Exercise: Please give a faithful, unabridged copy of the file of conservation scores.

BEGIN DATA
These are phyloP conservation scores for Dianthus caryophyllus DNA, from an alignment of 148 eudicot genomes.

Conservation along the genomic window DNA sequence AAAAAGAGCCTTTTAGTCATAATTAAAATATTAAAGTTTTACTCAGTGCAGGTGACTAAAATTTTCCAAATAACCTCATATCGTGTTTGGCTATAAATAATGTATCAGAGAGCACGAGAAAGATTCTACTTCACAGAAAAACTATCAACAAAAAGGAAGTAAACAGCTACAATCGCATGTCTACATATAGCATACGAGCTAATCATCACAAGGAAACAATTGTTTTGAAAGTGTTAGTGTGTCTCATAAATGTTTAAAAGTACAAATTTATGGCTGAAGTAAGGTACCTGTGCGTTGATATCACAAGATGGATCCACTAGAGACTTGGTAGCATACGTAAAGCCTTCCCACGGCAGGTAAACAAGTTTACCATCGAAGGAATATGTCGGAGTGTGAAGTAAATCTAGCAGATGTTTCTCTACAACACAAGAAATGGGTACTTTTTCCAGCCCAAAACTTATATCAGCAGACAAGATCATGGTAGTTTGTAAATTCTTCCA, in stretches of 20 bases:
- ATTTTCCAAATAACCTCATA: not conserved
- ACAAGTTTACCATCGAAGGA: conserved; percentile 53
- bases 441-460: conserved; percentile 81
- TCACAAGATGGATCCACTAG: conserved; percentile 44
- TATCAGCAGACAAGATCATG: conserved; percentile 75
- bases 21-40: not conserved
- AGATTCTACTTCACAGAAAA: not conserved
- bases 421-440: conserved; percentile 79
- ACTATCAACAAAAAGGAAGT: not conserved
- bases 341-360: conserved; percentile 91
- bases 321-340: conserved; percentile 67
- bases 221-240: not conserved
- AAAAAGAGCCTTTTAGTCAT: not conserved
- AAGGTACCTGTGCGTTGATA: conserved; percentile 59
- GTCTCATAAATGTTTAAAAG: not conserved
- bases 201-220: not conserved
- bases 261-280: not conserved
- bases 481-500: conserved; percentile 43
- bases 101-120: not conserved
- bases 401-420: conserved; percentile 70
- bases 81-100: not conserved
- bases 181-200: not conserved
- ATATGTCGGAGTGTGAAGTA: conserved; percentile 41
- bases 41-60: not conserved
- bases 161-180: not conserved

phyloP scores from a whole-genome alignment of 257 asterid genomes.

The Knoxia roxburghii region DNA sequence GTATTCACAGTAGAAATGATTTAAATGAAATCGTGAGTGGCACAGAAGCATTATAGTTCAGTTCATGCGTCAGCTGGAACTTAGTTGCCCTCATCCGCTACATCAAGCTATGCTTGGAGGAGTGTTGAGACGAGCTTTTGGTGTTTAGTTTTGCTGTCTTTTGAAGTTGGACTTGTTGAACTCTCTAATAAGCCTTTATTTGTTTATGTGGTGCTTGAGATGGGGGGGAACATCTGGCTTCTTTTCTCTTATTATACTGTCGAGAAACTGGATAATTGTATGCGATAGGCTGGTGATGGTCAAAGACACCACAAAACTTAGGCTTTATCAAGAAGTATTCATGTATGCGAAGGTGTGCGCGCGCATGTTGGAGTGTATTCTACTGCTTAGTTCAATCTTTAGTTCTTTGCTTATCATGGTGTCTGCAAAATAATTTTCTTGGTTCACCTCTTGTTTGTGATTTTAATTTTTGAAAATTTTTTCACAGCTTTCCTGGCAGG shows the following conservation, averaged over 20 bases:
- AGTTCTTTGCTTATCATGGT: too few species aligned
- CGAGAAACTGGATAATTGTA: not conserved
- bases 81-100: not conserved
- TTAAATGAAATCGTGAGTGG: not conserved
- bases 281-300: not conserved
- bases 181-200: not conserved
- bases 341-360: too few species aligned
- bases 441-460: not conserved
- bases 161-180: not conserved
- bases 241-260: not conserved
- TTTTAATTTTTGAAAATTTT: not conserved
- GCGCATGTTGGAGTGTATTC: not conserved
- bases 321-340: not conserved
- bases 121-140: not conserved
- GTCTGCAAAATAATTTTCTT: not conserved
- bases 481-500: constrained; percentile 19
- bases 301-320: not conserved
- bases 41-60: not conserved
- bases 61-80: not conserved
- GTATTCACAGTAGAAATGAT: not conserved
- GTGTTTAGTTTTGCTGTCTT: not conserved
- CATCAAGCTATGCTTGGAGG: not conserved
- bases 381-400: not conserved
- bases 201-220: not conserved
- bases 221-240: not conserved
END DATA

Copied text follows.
These are phyloP conservation scores for Dianthus caryophyllus DNA, from an alignment of 148 eudicot genomes.

Conservation along the genomic window DNA sequence AAAAAGAGCCTTTTAGTCATAATTAAAATATTAAAGTTTTACTCAGTGCAGGTGACTAAAATTTTCCAAATAACCTCATATCGTGTTTGGCTATAAATAATGTATCAGAGAGCACGAGAAAGATTCTACTTCACAGAAAAACTATCAACAAAAAGGAAGTAAACAGCTACAATCGCATGTCTACATATAGCATACGAGCTAATCATCACAAGGAAACAATTGTTTTGAAAGTGTTAGTGTGTCTCATAAATGTTTAAAAGTACAAATTTATGGCTGAAGTAAGGTACCTGTGCGTTGATATCACAAGATGGATCCACTAGAGACTTGGTAGCATACGTAAAGCCTTCCCACGGCAGGTAAACAAGTTTACCATCGAAGGAATATGTCGGAGTGTGAAGTAAATCTAGCAGATGTTTCTCTACAACACAAGAAATGGGTACTTTTTCCAGCCCAAAACTTATATCAGCAGACAAGATCATGGTAGTTTGTAAATTCTTCCA, in stretches of 20 bases:
- ATTTTCCAAATAACCTCATA: not conserved
- ACAAGTTTACCATCGAAGGA: conserved; percentile 53
- bases 441-460: conserved; percentile 81
- TCACAAGATGGATCCACTAG: conserved; percentile 44
- TATCAGCAGACAAGATCATG: conserved; percentile 75
- bases 21-40: not conserved
- AGATTCTACTTCACAGAAAA: not conserved
- bases 421-440: conserved; percentile 79
- ACTATCAACAAAAAGGAAGT: not conserved
- bases 341-360: conserved; percentile 91
- bases 321-340: conserved; percentile 67
- bases 221-240: not conserved
- AAAAAGAGCCTTTTAGTCAT: not conserved
- AAGGTACCTGTGCGTTGATA: conserved; percentile 59
- GTCTCATAAATGTTTAAAAG: not conserved
- bases 201-220: not conserved
- bases 261-280: not conserved
- bases 481-500: conserved; percentile 43
- bases 101-120: not conserved
- bases 401-420: conserved; percentile 70
- bases 81-100: not conserved
- bases 181-200: not conserved
- ATATGTCGGAGTGTGAAGTA: conserved; percentile 41
- bases 41-60: not conserved
- bases 161-180: not conserved

phyloP scores from a whole-genome alignment of 257 asterid genomes.

The Knoxia roxburghii region DNA sequence GTATTCACAGTAGAAATGATTTAAATGAAATCGTGAGTGGCACAGAAGCATTATAGTTCAGTTCATGCGTCAGCTGGAACTTAGTTGCCCTCATCCGCTACATCAAGCTATGCTTGGAGGAGTGTTGAGACGAGCTTTTGGTGTTTAGTTTTGCTGTCTTTTGAAGTTGGACTTGTTGAACTCTCTAATAAGCCTTTATTTGTTTATGTGGTGCTTGAGATGGGGGGGAACATCTGGCTTCTTTTCTCTTATTATACTGTCGAGAAACTGGATAATTGTATGCGATAGGCTGGTGATGGTCAAAGACACCACAAAACTTAGGCTTTATCAAGAAGTATTCATGTATGCGAAGGTGTGCGCGCGCATGTTGGAGTGTATTCTACTGCTTAGTTCAATCTTTAGTTCTTTGCTTATCATGGTGTCTGCAAAATAATTTTCTTGGTTCACCTCTTGTTTGTGATTTTAATTTTTGAAAATTTTTTCACAGCTTTCCTGGCAGG shows the following conservation, averaged over 20 bases:
- AGTTCTTTGCTTATCATGGT: too few species aligned
- CGAGAAACTGGATAATTGTA: not conserved
- bases 81-100: not conserved
- TTAAATGAAATCGTGAGTGG: not conserved
- bases 281-300: not conserved
- bases 181-200: not conserved
- bases 341-360: too few species aligned
- bases 441-460: not conserved
- bases 161-180: not conserved
- bases 241-260: not conserved
- TTTTAATTTTTGAAAATTTT: not conserved
- GCGCATGTTGGAGTGTATTC: not conserved
- bases 321-340: not conserved
- bases 121-140: not conserved
- GTCTGCAAAATAATTTTCTT: not conserved
- bases 481-500: constrained; percentile 19
- bases 301-320: not conserved
- bases 41-60: not conserved
- bases 61-80: not conserved
- GTATTCACAGTAGAAATGAT: not conserved
- GTGTTTAGTTTTGCTGTCTT: not conserved
- CATCAAGCTATGCTTGGAGG: not conserved
- bases 381-400: not conserved
- bases 201-220: not conserved
- bases 221-240: not conserved